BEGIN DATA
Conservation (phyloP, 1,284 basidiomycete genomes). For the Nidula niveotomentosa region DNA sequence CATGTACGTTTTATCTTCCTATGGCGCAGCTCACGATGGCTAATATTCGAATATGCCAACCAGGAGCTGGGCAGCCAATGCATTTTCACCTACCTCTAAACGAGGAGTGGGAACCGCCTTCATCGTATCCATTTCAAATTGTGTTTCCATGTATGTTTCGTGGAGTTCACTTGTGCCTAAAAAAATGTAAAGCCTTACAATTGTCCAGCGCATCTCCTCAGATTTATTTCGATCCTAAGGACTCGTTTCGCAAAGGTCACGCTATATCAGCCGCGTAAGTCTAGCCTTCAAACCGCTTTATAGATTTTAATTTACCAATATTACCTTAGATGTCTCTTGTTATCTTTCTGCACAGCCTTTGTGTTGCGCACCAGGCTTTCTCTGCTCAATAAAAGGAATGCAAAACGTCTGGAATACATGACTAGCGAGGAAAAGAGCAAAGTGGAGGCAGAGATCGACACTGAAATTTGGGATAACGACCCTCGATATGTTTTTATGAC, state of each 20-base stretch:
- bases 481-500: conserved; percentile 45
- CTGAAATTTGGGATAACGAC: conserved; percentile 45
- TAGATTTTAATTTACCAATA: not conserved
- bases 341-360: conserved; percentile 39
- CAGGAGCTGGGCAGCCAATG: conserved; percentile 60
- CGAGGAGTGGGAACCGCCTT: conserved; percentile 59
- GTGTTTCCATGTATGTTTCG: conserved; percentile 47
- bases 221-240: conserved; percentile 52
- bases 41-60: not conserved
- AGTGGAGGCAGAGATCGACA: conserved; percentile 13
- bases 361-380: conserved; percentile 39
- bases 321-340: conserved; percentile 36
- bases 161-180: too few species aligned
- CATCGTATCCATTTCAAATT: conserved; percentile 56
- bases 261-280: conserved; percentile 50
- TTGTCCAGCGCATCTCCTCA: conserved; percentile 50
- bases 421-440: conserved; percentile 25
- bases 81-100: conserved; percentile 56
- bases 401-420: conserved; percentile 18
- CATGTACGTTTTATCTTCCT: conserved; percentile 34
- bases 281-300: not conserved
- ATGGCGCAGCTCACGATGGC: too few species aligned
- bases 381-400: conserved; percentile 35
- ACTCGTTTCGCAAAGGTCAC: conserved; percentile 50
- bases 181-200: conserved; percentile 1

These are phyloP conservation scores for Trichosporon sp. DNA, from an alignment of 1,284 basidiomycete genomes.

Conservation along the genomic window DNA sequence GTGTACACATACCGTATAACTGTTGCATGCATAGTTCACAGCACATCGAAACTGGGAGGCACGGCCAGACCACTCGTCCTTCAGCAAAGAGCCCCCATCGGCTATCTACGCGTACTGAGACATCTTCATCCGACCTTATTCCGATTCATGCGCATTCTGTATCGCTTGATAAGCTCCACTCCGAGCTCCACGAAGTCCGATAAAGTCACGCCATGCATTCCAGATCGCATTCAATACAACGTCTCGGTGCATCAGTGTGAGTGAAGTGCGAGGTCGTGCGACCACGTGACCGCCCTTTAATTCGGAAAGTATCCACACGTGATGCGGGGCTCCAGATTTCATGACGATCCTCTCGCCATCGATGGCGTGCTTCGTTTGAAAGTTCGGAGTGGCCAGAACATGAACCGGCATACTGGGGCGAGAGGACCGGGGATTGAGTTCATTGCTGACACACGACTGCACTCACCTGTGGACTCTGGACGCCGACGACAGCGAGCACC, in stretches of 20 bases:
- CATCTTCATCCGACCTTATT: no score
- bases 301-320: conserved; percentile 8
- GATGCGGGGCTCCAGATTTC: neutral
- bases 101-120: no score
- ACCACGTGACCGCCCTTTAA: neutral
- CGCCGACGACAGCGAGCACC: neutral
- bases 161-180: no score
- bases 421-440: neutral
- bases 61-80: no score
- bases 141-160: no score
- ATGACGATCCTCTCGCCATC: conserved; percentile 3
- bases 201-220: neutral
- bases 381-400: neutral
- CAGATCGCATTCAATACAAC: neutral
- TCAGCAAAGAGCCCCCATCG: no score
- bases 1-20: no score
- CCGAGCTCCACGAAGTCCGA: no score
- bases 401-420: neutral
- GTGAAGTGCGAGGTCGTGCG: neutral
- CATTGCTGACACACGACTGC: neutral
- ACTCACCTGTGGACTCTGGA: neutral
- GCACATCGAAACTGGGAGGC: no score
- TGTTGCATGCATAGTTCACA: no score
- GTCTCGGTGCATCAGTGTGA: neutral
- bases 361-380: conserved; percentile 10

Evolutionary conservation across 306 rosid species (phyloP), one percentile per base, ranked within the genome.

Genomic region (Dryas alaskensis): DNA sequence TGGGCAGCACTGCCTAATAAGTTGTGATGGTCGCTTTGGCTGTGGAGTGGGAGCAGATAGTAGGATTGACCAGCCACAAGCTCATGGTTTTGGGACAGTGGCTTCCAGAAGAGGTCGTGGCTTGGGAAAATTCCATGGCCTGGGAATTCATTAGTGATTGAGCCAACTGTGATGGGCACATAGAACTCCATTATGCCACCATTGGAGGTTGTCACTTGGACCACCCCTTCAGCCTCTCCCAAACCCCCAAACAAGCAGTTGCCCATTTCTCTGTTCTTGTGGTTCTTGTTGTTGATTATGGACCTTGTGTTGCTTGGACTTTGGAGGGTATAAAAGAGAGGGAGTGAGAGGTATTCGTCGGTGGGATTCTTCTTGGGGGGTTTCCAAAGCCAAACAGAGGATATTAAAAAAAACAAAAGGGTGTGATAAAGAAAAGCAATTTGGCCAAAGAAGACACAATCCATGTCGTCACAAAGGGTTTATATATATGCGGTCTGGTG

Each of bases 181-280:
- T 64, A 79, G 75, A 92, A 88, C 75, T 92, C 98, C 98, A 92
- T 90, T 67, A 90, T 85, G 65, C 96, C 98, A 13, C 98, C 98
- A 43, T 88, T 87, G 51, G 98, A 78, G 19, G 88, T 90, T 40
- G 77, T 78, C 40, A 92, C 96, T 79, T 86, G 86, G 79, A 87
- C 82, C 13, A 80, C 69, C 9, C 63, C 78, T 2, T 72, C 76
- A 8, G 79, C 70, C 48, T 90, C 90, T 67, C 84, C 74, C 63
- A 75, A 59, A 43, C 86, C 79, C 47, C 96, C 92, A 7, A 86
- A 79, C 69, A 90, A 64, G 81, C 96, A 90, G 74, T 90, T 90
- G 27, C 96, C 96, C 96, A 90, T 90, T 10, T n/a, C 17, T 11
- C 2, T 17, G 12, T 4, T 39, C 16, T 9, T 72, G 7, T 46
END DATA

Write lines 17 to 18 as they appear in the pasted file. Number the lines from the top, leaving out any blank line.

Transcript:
- TTGTCCAGCGCATCTCCTCA: conserved; percentile 50
- bases 421-440: conserved; percentile 25